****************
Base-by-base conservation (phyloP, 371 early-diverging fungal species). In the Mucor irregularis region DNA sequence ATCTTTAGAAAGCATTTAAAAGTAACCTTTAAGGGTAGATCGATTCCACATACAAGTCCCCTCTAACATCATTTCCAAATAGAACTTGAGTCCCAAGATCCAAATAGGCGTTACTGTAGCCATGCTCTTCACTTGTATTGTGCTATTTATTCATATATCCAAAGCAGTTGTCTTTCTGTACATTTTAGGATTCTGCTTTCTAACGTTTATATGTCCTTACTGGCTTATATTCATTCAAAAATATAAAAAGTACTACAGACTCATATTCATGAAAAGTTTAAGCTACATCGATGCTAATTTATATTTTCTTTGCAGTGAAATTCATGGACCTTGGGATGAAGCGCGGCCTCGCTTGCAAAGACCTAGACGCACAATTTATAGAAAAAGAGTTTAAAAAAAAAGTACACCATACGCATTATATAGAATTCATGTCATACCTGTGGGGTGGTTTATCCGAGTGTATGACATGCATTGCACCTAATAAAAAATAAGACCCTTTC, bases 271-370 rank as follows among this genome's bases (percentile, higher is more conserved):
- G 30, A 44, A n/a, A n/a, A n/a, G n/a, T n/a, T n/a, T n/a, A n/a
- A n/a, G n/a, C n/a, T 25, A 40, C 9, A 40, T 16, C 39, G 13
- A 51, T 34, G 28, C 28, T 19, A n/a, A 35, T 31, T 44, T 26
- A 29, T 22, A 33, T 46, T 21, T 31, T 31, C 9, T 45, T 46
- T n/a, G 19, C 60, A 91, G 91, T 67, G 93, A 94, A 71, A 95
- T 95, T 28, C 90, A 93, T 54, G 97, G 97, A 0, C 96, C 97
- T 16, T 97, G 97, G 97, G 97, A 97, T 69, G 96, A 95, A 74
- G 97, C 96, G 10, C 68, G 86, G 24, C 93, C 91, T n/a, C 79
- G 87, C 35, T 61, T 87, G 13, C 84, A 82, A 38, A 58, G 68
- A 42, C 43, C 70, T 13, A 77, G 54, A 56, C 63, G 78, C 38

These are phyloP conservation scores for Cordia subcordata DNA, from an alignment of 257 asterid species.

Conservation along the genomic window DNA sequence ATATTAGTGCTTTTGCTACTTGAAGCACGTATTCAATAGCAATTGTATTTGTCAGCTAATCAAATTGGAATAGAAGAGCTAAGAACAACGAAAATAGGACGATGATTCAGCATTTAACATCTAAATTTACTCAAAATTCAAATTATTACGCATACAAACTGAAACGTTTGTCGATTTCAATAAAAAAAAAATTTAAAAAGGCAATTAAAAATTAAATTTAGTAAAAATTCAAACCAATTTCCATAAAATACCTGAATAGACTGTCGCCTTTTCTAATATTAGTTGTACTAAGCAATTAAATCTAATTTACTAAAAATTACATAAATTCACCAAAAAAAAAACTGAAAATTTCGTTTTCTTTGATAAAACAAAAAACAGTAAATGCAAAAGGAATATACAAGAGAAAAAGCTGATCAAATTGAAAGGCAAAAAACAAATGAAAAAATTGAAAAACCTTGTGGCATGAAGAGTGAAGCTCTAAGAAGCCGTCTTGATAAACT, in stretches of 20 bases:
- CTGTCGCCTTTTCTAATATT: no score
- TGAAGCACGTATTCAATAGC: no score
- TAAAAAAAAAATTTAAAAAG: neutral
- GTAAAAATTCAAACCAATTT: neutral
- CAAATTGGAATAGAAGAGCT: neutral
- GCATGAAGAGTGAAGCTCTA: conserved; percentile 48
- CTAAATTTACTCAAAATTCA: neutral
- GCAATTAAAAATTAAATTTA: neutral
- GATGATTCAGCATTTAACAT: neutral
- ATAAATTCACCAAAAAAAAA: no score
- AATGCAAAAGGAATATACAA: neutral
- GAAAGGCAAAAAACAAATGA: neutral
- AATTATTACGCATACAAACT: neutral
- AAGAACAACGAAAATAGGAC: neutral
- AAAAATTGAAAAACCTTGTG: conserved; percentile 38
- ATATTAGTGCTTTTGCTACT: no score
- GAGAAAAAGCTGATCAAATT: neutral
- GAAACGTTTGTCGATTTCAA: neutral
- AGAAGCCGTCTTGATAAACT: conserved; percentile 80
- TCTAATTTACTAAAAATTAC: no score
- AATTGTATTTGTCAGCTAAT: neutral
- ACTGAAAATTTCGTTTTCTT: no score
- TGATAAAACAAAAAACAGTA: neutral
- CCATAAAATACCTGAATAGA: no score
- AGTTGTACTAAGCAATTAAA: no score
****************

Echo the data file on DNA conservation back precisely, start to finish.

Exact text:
Base-by-base conservation (phyloP, 371 early-diverging fungal species). In the Mucor irregularis region DNA sequence ATCTTTAGAAAGCATTTAAAAGTAACCTTTAAGGGTAGATCGATTCCACATACAAGTCCCCTCTAACATCATTTCCAAATAGAACTTGAGTCCCAAGATCCAAATAGGCGTTACTGTAGCCATGCTCTTCACTTGTATTGTGCTATTTATTCATATATCCAAAGCAGTTGTCTTTCTGTACATTTTAGGATTCTGCTTTCTAACGTTTATATGTCCTTACTGGCTTATATTCATTCAAAAATATAAAAAGTACTACAGACTCATATTCATGAAAAGTTTAAGCTACATCGATGCTAATTTATATTTTCTTTGCAGTGAAATTCATGGACCTTGGGATGAAGCGCGGCCTCGCTTGCAAAGACCTAGACGCACAATTTATAGAAAAAGAGTTTAAAAAAAAAGTACACCATACGCATTATATAGAATTCATGTCATACCTGTGGGGTGGTTTATCCGAGTGTATGACATGCATTGCACCTAATAAAAAATAAGACCCTTTC, bases 271-370 rank as follows among this genome's bases (percentile, higher is more conserved):
- G 30, A 44, A n/a, A n/a, A n/a, G n/a, T n/a, T n/a, T n/a, A n/a
- A n/a, G n/a, C n/a, T 25, A 40, C 9, A 40, T 16, C 39, G 13
- A 51, T 34, G 28, C 28, T 19, A n/a, A 35, T 31, T 44, T 26
- A 29, T 22, A 33, T 46, T 21, T 31, T 31, C 9, T 45, T 46
- T n/a, G 19, C 60, A 91, G 91, T 67, G 93, A 94, A 71, A 95
- T 95, T 28, C 90, A 93, T 54, G 97, G 97, A 0, C 96, C 97
- T 16, T 97, G 97, G 97, G 97, A 97, T 69, G 96, A 95, A 74
- G 97, C 96, G 10, C 68, G 86, G 24, C 93, C 91, T n/a, C 79
- G 87, C 35, T 61, T 87, G 13, C 84, A 82, A 38, A 58, G 68
- A 42, C 43, C 70, T 13, A 77, G 54, A 56, C 63, G 78, C 38

These are phyloP conservation scores for Cordia subcordata DNA, from an alignment of 257 asterid species.

Conservation along the genomic window DNA sequence ATATTAGTGCTTTTGCTACTTGAAGCACGTATTCAATAGCAATTGTATTTGTCAGCTAATCAAATTGGAATAGAAGAGCTAAGAACAACGAAAATAGGACGATGATTCAGCATTTAACATCTAAATTTACTCAAAATTCAAATTATTACGCATACAAACTGAAACGTTTGTCGATTTCAATAAAAAAAAAATTTAAAAAGGCAATTAAAAATTAAATTTAGTAAAAATTCAAACCAATTTCCATAAAATACCTGAATAGACTGTCGCCTTTTCTAATATTAGTTGTACTAAGCAATTAAATCTAATTTACTAAAAATTACATAAATTCACCAAAAAAAAAACTGAAAATTTCGTTTTCTTTGATAAAACAAAAAACAGTAAATGCAAAAGGAATATACAAGAGAAAAAGCTGATCAAATTGAAAGGCAAAAAACAAATGAAAAAATTGAAAAACCTTGTGGCATGAAGAGTGAAGCTCTAAGAAGCCGTCTTGATAAACT, in stretches of 20 bases:
- CTGTCGCCTTTTCTAATATT: no score
- TGAAGCACGTATTCAATAGC: no score
- TAAAAAAAAAATTTAAAAAG: neutral
- GTAAAAATTCAAACCAATTT: neutral
- CAAATTGGAATAGAAGAGCT: neutral
- GCATGAAGAGTGAAGCTCTA: conserved; percentile 48
- CTAAATTTACTCAAAATTCA: neutral
- GCAATTAAAAATTAAATTTA: neutral
- GATGATTCAGCATTTAACAT: neutral
- ATAAATTCACCAAAAAAAAA: no score
- AATGCAAAAGGAATATACAA: neutral
- GAAAGGCAAAAAACAAATGA: neutral
- AATTATTACGCATACAAACT: neutral
- AAGAACAACGAAAATAGGAC: neutral
- AAAAATTGAAAAACCTTGTG: conserved; percentile 38
- ATATTAGTGCTTTTGCTACT: no score
- GAGAAAAAGCTGATCAAATT: neutral
- GAAACGTTTGTCGATTTCAA: neutral
- AGAAGCCGTCTTGATAAACT: conserved; percentile 80
- TCTAATTTACTAAAAATTAC: no score
- AATTGTATTTGTCAGCTAAT: neutral
- ACTGAAAATTTCGTTTTCTT: no score
- TGATAAAACAAAAAACAGTA: neutral
- CCATAAAATACCTGAATAGA: no score
- AGTTGTACTAAGCAATTAAA: no score